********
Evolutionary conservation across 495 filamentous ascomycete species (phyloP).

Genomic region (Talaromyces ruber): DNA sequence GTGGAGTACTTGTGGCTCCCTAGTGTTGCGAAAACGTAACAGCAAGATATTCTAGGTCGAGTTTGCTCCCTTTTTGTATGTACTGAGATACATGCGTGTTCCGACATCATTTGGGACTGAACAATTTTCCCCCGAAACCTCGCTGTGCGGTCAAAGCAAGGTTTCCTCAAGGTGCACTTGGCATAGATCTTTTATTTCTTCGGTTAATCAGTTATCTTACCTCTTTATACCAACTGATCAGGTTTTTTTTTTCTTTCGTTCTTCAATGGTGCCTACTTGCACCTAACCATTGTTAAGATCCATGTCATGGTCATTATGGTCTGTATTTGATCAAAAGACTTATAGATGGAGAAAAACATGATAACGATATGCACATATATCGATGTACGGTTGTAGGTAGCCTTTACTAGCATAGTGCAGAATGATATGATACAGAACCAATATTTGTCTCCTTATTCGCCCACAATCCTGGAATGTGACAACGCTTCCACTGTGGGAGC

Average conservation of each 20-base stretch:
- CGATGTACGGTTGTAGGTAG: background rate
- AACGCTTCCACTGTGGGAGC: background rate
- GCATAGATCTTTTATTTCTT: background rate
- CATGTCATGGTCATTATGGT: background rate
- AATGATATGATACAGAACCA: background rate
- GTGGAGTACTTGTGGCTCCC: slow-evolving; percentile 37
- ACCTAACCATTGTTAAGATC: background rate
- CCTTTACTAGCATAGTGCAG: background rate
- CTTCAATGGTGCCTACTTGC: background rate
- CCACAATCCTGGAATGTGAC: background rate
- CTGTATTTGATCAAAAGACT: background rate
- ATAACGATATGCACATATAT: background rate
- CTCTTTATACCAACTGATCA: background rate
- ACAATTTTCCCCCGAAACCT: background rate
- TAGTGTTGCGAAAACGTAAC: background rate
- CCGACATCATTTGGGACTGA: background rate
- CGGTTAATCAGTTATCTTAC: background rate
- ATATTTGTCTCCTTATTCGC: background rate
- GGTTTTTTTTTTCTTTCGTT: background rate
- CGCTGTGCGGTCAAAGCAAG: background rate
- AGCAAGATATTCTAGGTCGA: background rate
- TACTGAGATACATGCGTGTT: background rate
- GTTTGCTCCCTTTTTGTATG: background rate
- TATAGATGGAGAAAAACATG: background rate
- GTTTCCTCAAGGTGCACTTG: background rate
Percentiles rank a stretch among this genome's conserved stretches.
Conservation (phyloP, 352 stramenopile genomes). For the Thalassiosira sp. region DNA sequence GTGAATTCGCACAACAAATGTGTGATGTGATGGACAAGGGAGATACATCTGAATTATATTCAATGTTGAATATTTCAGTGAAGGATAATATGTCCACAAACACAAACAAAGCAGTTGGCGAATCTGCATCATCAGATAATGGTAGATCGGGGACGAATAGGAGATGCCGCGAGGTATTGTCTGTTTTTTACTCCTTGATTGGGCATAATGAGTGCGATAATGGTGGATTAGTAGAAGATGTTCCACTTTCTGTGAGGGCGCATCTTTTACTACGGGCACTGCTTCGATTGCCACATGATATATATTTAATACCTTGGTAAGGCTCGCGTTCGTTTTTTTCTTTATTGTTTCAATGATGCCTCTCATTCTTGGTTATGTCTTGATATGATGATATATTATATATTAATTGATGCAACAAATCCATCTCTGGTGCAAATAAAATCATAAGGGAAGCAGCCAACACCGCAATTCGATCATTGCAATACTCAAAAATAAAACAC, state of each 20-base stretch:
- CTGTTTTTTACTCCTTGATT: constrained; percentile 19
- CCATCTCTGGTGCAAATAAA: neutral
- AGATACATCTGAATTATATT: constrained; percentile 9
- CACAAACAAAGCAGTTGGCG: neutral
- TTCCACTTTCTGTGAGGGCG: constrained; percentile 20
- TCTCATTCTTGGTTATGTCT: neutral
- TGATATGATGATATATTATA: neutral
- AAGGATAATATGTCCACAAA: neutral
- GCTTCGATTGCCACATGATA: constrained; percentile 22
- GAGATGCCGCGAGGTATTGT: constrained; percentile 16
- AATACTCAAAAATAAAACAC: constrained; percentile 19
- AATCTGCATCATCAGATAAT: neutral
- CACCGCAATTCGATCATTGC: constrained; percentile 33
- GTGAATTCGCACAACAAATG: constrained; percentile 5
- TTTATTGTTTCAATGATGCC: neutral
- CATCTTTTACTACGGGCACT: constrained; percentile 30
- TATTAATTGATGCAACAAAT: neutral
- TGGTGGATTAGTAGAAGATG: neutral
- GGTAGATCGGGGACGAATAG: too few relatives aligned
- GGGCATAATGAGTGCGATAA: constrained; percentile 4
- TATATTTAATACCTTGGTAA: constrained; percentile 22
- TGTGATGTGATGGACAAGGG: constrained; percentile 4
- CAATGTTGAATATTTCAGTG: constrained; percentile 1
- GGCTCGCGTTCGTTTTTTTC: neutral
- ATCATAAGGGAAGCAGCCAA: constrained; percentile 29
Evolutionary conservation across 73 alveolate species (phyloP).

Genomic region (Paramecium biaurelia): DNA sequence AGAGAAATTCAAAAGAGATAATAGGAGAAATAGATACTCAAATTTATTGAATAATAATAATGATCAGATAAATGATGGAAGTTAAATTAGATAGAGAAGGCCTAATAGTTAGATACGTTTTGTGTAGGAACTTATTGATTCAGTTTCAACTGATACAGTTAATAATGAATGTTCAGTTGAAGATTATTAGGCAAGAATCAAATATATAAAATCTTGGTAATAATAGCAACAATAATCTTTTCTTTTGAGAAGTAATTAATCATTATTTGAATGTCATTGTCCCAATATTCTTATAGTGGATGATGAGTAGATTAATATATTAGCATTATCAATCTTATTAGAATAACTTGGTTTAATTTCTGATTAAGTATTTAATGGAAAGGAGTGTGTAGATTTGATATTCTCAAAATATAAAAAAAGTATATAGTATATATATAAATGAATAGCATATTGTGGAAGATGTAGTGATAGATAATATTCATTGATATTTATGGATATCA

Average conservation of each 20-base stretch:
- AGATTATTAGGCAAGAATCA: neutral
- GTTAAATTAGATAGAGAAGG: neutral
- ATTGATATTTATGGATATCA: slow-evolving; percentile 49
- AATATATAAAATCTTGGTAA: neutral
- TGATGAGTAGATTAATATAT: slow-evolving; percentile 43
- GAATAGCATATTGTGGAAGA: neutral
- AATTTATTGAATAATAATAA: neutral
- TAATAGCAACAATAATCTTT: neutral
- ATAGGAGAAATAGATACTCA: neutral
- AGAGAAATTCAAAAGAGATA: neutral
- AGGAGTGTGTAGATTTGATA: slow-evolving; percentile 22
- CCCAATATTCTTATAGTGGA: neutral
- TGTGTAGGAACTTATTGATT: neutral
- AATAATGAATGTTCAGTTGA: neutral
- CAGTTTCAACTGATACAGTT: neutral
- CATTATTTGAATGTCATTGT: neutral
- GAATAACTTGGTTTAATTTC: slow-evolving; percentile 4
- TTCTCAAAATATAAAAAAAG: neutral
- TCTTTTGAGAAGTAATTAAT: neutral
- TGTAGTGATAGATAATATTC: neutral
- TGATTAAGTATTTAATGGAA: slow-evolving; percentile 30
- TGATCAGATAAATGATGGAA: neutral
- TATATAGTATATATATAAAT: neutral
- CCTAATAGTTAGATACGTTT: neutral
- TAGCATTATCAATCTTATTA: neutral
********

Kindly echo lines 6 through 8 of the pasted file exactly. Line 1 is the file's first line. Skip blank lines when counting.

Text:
- GCATAGATCTTTTATTTCTT: background rate
- CATGTCATGGTCATTATGGT: background rate
- AATGATATGATACAGAACCA: background rate